So it makes sense that Bergman would, as Pauline Kael so succinctly put it, “go sprinting back to Victorian health” with the widely beloved FANNY AND ALEXANDER. Like many other film artists who hit a wall at the end of the seventies, Bergman gave the people what they wanted in the eighties. And he had a long string of no-really-this-is-it finales. But as a last gasp of the monster he was, FROM THE LIFE OF THE MARIONETTES is Ingmar Bergman’s real testament movie.

It’s Turkey Time

Posted in FILM, Television with tags , , , , , , , , , , , , , , , , , , , , , on December 8, 2013 by dcairns

The Late Show Blogathon is, and is not, over! We’re in extra time, where I run late-filmed-posts I couldn’t cram into the official week, and maybe a few guest blogs will still turn up. It’s the after-party, and it doesn’t stop until we say so!

The Blogathon master-post is no longer pinned to the top of the blog (using science), but it’s here. It links to every single post, here and elsewhere, that appeared in the blogathon. Or you can use the Late Show tag on the right of the main page to see all the posts from all four years of the blogathon. Some good stuff there! I’ll attempt to take stock and say something summative about this year’s jamboree soon.

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REINDEER GAMES was called DECEPTION in the UK because they’d figured out that their original title confused people. It always sounded like a thriller to me, but Fiona reckons that name only would work for a comedy. But it kind of IS a comedy. Anyway, I was browsing a charity shop and saw a Polish DVD of this going for £1 so of course I bought it…

John Frankenheimer’s last theatrical feature stars Ben Affleck and was made for Dimension Films — there are a few hints of the kind of obsessive quest to hammer plot points home that distinguishes the Weinstein aesthetic — “Did you get it? DID YOU?” Frankenheimer’s late career renaissance — I think he saw it in those terms — is an odd beast. You have THE ISLAND OF DR MOREAU which is fabulously terrible in ever-changing ways, like looking into a kaleidoscope of shit. I love it dearly. Then you have RONIN which allows Frankenheimer to exercise his action movie chops in a film literally about nothing — chasing a suitcase, the most abstract MacGuffin imaginable. Then somebody decided to make it literal and boring and dub on a radio voice saying it was all about state secrets vital to the Northern Ireland peace process, which struck me as ridiculous and offensive, as if any cause could make all the cold-blooded mayhem we’ve just enjoyed in any way justifiable.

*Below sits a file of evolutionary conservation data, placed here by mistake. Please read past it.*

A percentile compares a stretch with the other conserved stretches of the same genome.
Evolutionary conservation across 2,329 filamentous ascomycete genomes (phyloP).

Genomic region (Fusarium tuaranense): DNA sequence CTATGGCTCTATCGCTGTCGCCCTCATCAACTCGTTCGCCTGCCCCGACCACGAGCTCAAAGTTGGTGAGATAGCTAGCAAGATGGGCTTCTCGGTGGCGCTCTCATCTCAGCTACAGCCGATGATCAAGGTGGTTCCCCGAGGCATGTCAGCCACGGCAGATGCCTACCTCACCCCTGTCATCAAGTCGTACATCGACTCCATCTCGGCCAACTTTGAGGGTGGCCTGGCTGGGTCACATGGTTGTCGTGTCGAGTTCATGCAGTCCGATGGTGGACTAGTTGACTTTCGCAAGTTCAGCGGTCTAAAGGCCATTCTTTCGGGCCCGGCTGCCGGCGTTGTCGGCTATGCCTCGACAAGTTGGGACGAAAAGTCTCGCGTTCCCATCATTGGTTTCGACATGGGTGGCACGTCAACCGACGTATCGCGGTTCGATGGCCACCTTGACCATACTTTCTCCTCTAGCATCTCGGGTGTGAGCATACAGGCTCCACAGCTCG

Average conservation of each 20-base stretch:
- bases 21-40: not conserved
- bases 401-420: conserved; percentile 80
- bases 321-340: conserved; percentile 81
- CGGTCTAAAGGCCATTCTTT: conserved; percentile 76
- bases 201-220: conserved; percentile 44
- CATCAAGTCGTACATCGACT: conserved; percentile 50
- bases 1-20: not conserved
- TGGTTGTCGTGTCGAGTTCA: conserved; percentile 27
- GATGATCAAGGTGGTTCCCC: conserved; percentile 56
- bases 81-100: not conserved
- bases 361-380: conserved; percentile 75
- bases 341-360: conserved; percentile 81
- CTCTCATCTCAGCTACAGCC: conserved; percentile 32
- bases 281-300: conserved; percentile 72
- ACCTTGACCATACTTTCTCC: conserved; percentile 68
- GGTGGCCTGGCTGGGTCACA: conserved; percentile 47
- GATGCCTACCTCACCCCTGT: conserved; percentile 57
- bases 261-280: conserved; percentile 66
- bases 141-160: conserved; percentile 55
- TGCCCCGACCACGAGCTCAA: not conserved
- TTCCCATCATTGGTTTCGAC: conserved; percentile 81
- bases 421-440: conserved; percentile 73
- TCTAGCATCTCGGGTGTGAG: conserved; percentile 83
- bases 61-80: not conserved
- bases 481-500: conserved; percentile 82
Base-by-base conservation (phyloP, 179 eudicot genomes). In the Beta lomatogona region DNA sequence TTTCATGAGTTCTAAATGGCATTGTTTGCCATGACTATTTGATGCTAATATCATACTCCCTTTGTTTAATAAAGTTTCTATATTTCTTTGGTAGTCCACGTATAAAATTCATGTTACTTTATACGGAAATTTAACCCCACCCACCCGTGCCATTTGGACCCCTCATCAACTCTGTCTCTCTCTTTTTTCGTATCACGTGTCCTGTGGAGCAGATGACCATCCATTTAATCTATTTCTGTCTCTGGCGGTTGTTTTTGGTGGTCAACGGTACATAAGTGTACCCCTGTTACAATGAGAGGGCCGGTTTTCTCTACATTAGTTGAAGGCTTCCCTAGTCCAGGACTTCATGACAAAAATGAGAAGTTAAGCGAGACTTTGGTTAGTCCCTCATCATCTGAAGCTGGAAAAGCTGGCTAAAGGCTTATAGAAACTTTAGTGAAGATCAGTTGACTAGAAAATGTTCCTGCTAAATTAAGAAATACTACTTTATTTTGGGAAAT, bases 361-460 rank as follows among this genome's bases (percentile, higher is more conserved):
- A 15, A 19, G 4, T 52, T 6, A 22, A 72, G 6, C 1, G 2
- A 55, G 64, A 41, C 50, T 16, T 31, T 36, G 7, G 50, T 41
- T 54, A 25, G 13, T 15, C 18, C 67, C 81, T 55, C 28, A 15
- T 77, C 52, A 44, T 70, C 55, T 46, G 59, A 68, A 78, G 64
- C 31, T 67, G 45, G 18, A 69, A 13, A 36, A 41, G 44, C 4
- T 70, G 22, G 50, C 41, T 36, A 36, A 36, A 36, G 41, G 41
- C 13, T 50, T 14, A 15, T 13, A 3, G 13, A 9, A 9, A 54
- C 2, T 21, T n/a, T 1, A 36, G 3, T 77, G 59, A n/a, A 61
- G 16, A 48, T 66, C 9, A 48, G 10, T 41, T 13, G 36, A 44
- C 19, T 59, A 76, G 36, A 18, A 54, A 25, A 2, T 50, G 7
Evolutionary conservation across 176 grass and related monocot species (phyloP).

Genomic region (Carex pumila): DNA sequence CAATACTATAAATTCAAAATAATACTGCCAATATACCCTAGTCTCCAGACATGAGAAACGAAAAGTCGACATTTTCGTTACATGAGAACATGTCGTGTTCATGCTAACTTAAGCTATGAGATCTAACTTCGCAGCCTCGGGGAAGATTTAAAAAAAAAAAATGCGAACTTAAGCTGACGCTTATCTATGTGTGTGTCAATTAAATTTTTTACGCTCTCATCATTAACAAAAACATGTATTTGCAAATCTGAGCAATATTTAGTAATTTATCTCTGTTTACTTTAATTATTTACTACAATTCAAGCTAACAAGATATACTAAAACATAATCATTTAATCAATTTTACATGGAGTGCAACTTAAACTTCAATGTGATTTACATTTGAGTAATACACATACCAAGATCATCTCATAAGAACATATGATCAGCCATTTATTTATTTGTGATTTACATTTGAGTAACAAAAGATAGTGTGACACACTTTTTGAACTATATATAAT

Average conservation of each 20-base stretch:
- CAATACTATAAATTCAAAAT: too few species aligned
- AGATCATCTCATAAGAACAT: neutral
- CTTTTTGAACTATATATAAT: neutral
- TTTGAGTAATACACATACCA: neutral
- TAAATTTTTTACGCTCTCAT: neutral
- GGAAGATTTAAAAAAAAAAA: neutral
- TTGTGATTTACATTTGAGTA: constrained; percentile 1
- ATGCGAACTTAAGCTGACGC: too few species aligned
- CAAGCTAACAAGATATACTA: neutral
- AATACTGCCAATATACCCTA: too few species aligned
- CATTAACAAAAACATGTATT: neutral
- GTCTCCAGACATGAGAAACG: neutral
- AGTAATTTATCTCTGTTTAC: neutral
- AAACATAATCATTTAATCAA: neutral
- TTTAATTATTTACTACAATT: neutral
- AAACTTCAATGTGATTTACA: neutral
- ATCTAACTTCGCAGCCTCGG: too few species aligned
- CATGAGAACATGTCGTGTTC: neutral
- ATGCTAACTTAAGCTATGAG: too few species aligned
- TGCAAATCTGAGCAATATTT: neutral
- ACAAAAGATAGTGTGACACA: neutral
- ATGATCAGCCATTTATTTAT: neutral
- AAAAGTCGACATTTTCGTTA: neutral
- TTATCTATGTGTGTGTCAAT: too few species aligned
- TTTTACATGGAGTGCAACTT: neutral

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And then REINDEER GAMES, a Christmas-set wrong man heist movie tarnished by a clever-clever ending that’s really stupid-stupid, but which is a pretty agreeable time-waster and a summation of Frankenheimer’s cynical, empty, hardbitten and hardboiled worldview. There’s even a great Frankenheimer substitute in it, Dennis Farina’s blunt, world-weary casino manager, a washed-up pro with no patience for politicking, last seen riddled with bullets in the ruins of his trashed gambling den. “I can’t go back to Vegas,” is his recurrent lament. There’s a melancholy under Frankenheimer’s post-sixties nihilism, and however happily the stories turn out, what you remember is a dying fall.